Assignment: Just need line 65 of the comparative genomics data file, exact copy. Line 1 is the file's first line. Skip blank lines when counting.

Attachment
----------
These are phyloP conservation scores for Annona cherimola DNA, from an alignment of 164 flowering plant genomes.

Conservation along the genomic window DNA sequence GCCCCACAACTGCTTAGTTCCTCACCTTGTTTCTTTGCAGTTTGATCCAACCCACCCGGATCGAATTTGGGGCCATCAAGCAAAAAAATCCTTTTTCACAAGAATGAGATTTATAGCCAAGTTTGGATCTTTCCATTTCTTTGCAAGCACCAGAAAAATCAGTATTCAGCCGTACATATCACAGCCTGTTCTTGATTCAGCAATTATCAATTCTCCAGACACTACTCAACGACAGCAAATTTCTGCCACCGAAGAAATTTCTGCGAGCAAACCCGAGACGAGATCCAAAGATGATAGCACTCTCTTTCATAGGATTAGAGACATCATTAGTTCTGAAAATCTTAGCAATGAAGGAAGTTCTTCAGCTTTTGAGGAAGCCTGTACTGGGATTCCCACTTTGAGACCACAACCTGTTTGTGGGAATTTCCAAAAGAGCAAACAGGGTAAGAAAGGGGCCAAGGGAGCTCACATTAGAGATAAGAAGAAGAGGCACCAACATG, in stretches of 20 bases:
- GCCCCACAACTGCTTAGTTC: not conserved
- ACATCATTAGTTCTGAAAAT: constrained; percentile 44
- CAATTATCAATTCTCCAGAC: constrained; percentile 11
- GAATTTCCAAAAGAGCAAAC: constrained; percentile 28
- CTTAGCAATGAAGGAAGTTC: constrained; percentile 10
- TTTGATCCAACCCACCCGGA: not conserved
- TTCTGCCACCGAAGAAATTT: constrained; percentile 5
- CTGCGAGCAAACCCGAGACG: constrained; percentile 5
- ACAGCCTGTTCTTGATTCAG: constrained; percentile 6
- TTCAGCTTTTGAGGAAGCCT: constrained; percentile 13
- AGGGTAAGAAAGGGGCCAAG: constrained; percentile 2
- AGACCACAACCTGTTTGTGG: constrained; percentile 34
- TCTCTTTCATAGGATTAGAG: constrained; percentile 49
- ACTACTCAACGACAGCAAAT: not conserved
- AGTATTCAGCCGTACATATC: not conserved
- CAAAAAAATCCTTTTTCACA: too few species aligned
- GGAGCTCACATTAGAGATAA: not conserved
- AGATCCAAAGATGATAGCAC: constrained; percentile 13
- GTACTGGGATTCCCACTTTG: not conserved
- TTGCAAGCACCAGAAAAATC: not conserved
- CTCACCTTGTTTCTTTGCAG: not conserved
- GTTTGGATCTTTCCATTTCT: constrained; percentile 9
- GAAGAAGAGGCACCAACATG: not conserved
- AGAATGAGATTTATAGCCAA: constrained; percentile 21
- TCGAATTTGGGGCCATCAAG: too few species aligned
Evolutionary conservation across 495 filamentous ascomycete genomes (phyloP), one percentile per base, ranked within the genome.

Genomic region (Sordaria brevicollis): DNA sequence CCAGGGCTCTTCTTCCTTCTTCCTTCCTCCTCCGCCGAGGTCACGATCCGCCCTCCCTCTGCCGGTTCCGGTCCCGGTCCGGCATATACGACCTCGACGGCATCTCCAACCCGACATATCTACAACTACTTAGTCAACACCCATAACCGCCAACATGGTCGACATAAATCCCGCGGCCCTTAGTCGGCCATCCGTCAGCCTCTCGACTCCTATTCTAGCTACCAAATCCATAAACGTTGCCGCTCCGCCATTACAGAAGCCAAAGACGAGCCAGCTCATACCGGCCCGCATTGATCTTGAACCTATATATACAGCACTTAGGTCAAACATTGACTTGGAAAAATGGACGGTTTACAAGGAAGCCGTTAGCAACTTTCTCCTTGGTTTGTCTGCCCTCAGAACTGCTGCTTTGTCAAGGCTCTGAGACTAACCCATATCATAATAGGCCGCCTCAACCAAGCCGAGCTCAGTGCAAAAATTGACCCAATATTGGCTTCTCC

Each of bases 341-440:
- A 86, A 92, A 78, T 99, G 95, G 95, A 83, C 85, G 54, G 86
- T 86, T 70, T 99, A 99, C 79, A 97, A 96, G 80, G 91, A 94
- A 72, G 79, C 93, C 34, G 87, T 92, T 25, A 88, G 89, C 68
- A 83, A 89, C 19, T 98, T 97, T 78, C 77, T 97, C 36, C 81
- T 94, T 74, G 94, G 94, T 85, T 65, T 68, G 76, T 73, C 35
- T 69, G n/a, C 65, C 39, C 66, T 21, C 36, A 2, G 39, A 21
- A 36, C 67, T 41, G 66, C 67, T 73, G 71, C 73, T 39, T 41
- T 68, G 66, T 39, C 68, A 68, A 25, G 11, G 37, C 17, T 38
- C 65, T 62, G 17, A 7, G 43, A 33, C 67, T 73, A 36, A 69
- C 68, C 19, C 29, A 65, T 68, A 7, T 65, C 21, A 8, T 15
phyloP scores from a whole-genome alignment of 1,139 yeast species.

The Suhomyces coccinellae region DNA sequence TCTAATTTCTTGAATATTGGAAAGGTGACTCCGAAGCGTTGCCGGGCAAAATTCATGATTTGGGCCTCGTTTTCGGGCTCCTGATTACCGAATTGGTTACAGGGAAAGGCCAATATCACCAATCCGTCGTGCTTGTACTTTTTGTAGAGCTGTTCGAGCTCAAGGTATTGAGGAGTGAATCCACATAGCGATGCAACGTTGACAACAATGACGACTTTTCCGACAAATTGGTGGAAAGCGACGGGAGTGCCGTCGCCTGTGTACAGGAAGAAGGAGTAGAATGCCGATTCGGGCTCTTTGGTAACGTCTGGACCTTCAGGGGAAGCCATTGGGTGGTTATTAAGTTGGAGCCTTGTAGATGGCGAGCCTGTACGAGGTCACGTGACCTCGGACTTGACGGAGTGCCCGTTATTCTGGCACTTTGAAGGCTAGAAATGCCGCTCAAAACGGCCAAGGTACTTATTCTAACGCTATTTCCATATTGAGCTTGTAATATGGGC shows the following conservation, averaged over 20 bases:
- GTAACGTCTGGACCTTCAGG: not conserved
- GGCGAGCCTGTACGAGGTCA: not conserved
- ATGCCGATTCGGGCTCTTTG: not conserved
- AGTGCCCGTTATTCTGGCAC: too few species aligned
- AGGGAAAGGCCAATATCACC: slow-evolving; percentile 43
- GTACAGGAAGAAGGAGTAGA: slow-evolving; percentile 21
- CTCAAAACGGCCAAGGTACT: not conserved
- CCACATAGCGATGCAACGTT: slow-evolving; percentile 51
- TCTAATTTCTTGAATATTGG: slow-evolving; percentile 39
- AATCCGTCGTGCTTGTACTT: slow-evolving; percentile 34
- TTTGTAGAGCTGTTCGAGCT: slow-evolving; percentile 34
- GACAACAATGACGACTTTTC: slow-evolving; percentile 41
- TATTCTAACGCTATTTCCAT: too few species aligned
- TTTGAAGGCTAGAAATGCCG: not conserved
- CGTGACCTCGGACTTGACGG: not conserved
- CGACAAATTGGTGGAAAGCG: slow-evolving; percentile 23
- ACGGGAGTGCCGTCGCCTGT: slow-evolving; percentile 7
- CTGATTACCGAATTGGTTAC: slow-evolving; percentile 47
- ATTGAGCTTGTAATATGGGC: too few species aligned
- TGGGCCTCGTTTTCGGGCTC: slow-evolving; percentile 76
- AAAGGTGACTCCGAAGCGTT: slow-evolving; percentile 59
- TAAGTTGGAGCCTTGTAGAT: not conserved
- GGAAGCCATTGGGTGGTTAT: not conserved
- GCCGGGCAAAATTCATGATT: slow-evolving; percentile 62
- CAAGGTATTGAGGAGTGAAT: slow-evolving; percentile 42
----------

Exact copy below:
- GGAAGCCATTGGGTGGTTAT: not conserved